by Ericka J. Thomas (Winter 2018)

Over the last thirty years, Illinois courts have spent a significant amount of time defining the phrase “act of duty” as used in Article 3 of the Illinois Pension Code. Whether a police officer was performing an “act of duty” when he or she was injured will determine whether the officer is awarded line of duty or non-duty disability pension benefits.

In the recent case of Martin v. Board of Trustees of the Police Pension Fund of the Village of Shiloh, 2017 IL App (5th) 160344, the Fifth District Appellate Court clarified that the analysis should focus on the capacity in which the officer is acting at the time of injury and not the precise mechanism of injury.

The officer in Martin was returning to the police department from the local courthouse after performing a variety of activities, including filing traffic citations and obtaining subpoenas for an ongoing investigation. While stopped at a stoplight in a squad car, the officer was rear-ended by another vehicle and sustained cervical spine injuries that became permanently disabling. The officer applied for line of duty disability pension benefits. The Village was granted leave to intervene in the pension proceedings.

After determining that the officer was not performing an “act of duty,” the Board concluded that the officer was entitled only to non-duty disability pension benefits. The Board commented that the officer was not performing an “act of duty” involving “special risk” because he had completed his business at the courthouse and was simply returning to the police department as a passenger in a squad car at the time he was struck; such an accident is experienced by regular citizens every day.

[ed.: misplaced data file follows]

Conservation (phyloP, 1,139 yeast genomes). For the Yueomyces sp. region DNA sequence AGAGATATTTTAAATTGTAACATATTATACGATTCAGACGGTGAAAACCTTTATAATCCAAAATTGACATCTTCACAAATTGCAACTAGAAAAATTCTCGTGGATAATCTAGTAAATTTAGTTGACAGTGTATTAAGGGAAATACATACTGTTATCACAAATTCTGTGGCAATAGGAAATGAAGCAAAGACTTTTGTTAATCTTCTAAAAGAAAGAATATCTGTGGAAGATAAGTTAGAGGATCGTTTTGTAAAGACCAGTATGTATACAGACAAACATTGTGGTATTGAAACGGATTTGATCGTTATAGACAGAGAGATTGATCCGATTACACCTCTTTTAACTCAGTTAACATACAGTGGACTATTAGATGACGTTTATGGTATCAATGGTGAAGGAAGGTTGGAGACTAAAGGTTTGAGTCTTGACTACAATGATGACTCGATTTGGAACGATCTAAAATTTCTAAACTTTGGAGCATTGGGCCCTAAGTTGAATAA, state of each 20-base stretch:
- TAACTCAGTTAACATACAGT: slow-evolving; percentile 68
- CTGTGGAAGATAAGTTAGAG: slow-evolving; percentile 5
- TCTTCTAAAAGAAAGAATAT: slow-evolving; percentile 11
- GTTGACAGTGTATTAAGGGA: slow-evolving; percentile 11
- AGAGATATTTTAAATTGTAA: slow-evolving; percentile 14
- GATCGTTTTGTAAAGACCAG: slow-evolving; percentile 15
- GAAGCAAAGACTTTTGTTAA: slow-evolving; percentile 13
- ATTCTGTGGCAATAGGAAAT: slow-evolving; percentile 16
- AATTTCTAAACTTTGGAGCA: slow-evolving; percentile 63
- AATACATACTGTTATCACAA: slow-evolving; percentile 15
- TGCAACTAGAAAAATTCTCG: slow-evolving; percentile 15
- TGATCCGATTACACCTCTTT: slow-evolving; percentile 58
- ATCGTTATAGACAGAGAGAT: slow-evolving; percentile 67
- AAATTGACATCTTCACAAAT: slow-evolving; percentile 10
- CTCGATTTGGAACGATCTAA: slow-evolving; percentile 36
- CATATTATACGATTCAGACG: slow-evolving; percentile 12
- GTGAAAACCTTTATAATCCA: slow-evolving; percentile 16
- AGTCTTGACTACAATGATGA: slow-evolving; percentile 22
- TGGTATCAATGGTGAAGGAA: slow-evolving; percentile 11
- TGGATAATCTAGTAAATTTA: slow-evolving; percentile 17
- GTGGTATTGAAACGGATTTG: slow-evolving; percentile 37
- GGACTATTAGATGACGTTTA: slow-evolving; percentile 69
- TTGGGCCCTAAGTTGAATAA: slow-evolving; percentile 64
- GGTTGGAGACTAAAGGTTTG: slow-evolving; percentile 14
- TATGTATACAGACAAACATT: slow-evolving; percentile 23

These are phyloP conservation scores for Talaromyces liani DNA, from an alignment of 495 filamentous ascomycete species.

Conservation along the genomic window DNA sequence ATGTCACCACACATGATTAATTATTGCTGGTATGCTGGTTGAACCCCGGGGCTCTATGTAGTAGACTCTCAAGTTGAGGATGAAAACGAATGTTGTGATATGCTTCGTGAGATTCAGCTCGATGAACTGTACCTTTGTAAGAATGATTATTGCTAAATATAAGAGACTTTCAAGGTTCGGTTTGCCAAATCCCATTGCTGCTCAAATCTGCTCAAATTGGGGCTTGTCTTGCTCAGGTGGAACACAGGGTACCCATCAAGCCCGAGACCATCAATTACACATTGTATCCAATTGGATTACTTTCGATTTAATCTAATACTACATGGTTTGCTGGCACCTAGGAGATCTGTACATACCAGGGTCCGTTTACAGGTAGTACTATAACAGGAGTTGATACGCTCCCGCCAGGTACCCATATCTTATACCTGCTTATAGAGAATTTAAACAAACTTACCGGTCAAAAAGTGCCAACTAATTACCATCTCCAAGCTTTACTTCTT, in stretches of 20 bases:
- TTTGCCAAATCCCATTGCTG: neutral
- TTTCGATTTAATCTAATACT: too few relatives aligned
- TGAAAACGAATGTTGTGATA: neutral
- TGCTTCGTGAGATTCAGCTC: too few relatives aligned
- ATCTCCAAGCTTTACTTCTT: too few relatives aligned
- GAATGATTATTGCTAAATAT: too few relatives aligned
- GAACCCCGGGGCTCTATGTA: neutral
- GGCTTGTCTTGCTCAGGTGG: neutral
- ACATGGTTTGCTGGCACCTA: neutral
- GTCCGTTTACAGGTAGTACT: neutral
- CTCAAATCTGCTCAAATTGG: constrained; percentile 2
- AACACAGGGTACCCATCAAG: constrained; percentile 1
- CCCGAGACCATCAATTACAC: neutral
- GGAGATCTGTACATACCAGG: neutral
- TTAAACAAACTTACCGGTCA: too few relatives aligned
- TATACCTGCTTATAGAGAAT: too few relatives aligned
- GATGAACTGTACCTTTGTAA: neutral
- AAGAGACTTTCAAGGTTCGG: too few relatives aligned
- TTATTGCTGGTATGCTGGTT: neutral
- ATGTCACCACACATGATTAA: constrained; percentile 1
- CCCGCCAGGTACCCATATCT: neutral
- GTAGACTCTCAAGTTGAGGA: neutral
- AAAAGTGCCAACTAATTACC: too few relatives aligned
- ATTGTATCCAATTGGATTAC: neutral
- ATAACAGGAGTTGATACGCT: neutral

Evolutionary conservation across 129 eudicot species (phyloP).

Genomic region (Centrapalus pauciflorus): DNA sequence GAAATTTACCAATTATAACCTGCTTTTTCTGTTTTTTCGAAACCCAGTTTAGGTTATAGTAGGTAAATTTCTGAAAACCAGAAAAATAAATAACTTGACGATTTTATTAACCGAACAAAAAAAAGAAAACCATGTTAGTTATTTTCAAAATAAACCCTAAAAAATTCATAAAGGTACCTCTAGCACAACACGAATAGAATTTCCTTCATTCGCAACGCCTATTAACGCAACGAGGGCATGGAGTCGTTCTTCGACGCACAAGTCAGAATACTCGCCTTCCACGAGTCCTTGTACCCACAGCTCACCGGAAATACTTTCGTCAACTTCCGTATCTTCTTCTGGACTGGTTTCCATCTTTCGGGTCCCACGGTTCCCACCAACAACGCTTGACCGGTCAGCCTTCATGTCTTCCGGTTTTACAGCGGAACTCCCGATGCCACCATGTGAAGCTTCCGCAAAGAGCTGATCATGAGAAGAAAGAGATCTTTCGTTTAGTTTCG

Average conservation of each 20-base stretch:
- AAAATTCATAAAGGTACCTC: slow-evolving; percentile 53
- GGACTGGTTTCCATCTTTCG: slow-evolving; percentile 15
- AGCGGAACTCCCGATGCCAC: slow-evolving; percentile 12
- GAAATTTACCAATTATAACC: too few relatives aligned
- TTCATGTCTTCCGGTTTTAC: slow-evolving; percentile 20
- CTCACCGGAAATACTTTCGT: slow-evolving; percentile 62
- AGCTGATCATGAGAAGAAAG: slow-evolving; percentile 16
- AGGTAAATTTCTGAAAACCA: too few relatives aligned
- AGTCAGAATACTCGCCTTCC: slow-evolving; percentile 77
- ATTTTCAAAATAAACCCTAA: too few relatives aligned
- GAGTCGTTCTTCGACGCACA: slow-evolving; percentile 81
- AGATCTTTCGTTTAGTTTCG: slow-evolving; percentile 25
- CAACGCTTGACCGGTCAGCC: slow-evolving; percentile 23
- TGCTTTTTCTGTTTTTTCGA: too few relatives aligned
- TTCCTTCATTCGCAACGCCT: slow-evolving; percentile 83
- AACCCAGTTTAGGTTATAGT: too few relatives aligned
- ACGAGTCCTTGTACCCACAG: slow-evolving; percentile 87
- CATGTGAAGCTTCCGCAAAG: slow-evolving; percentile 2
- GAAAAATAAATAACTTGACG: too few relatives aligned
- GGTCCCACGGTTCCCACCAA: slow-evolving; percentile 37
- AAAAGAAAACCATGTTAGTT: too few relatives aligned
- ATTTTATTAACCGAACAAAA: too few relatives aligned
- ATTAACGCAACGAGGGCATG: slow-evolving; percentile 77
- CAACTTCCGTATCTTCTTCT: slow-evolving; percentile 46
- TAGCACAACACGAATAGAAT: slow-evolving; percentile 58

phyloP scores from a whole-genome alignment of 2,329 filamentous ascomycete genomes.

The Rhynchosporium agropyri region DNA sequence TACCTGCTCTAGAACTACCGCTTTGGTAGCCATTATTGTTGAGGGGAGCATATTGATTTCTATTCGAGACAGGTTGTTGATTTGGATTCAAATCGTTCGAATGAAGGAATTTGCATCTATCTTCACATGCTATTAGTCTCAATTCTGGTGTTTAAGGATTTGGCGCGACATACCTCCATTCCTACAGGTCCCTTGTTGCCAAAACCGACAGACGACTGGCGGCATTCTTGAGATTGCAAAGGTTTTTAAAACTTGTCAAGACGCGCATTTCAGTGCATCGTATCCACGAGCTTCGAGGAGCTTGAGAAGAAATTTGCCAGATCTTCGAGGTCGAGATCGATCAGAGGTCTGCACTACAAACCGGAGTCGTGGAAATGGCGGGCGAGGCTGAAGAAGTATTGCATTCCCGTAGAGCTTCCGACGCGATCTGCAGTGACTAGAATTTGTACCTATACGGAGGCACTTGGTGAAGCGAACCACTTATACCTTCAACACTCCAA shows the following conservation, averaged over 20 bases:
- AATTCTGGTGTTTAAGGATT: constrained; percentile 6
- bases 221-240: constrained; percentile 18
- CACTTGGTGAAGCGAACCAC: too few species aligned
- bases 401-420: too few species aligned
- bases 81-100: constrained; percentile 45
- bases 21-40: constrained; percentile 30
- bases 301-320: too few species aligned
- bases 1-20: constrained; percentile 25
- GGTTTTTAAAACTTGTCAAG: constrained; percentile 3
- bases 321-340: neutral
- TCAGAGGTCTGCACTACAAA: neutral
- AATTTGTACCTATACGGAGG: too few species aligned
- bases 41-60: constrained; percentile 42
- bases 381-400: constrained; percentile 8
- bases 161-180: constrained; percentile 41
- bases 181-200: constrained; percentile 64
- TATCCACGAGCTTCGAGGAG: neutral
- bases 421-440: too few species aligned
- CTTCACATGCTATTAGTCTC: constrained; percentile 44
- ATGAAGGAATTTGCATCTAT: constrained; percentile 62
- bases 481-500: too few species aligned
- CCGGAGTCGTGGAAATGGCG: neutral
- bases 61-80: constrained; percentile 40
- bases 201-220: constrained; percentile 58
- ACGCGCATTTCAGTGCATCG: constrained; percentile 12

The officer then filed a complaint requesting administrative review. The trial court reversed the Board’s decision and awarded the officer line of duty disability pension benefits.

On appeal, the Board argued that its decision was correct and that the officer was not performing an “act of duty,” as defined in the Illinois Pension Code. Note that the court relied on the definition of “act of duty” found in Article 5 of the Illinois Pension Code, which governs Chicago police pensions.

The Fifth District affirmed the reversal of the Board’s decision and cited to the Illinois Supreme Court case of Johnson v. Retirement Board, 114 Ill.2d 518 (1986), and its progeny as the basis for its decision. The Johnson case involved a police officer who was crossing an intersection to assist a citizen when he slipped and permanently injured himself. The Illinois Supreme Court concluded that the officer’s actions in Johnson were an “act of duty” because the officer was discharging his sworn duties by responding to a citizen’s call.

As in Johnson, the Fifth District noted that the officer had been performing duties at the courthouse that are not delegated to members of the general public and, because he was on duty and in a squad car at the time of the accident, he was subject to attend to any other police calls and responsibilities that might arise. The court continued that a police officer in a squad car “…must have their attention and energies directed towards being prepared to confront any eventuality.” The court concluded that the relevant inquiry is the capacity in which the officer was acting and not the precise way the officer was injured.

Although the Martin case reaffirms the Johnson rule of law, the court emphasized that very subtle factual differences could have resulted in a different outcome. As with all pension proceedings, it is important for pension boards to consult with their counsel to help navigate this complicated legal area.